• The measurement unit comprises three accelerometers which are arranged in mutually orthogonal directions. The accelerometers output data signals, which are indicative of the respective accelerations experienced by the accelerometers. The three accelerometers are arranged orthogonal to one another in a conventional manner.
  • On an individual, these directions are formed “antero-posterior”, “medio-lateral” and “vertical”, that are denoted as x, y and z, respectively. The accelerometers comprise strips of piezo-electric material that is uni-axial and serial bimorph. The strips are fixed at one end thereof.
  • The piezo-electric accelerometers act as damped mass-spring systems, wherein the piezo-electric strips act as spring and damper. Movements of the strips due to movement of the individual generate an electric charge leading to a measurement of a data signal. In case of human movements the frequency of the data signals lies in the range of 0.1-20 Hz. The amplitude of the data signals lies between −12 g and +12 g. These numbers are discussed in more detail in the article mentioned earlier. Suitable piezo-electric materials to measure such data signals are known to a person skilled in the art.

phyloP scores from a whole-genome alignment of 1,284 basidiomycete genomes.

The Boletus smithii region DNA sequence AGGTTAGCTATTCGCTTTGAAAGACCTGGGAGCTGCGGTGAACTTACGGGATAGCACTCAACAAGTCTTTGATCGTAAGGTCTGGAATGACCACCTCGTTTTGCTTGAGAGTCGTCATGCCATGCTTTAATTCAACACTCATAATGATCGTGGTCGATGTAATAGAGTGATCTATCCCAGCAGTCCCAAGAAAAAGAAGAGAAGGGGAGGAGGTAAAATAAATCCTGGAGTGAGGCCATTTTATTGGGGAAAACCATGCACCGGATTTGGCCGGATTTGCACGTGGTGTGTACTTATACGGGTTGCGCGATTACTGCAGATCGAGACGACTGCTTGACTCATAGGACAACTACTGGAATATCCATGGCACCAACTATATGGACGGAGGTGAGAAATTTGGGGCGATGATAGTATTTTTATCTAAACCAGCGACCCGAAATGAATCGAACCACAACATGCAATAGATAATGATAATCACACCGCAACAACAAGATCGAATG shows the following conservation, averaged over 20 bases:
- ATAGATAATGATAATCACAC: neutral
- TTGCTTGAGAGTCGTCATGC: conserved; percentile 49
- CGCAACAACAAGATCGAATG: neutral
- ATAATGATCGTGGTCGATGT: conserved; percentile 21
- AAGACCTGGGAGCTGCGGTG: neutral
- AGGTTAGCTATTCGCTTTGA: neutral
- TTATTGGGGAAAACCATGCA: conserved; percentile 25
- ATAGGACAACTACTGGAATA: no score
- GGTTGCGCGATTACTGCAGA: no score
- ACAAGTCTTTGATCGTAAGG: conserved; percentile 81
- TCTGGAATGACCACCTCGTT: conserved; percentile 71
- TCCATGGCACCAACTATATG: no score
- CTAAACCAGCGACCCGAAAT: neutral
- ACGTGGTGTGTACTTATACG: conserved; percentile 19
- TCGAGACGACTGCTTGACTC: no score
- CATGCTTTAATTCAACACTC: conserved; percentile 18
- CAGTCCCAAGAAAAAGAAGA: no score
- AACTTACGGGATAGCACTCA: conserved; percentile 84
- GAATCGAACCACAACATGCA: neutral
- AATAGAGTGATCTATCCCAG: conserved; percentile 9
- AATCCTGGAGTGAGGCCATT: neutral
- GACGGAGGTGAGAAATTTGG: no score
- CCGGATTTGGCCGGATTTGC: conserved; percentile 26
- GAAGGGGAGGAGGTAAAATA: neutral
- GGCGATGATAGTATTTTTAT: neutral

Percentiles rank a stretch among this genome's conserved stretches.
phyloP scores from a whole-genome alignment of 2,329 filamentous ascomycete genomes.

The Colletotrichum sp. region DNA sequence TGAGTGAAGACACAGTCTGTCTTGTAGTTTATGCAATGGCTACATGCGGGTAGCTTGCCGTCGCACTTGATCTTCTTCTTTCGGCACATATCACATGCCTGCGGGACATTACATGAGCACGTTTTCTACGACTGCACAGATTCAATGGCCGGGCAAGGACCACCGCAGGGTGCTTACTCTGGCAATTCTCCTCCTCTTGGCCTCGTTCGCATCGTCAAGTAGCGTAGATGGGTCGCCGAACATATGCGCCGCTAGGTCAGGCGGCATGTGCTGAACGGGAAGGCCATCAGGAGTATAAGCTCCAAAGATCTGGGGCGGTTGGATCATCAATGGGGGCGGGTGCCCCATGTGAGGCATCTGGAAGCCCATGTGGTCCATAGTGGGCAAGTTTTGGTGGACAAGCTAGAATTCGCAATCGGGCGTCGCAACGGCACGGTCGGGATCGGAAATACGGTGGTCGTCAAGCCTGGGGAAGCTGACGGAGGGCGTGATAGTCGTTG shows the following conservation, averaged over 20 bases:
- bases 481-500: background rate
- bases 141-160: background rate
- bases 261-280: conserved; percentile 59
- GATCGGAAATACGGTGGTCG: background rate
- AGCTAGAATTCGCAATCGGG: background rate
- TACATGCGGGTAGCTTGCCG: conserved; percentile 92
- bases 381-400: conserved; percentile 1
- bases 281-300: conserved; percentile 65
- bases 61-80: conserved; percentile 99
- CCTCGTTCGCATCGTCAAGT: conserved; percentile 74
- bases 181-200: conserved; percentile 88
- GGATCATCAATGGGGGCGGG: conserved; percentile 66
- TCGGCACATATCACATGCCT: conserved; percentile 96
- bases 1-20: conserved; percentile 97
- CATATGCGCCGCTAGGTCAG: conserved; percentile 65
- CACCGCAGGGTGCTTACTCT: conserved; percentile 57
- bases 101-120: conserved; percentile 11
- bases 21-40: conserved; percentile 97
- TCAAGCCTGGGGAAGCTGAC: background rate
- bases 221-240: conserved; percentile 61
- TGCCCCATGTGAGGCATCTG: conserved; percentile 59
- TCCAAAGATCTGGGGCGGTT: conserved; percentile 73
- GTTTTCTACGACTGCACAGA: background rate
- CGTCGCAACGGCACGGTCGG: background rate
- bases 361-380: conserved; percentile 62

• FIG. 2 illustrates the orthogonal output of the three accelerometers of the measurement unit 11. The outputs are termed ax, ay and az respectively.
  • In the present invention, the “external” effects of, for example, vehicle travel, are compensated for.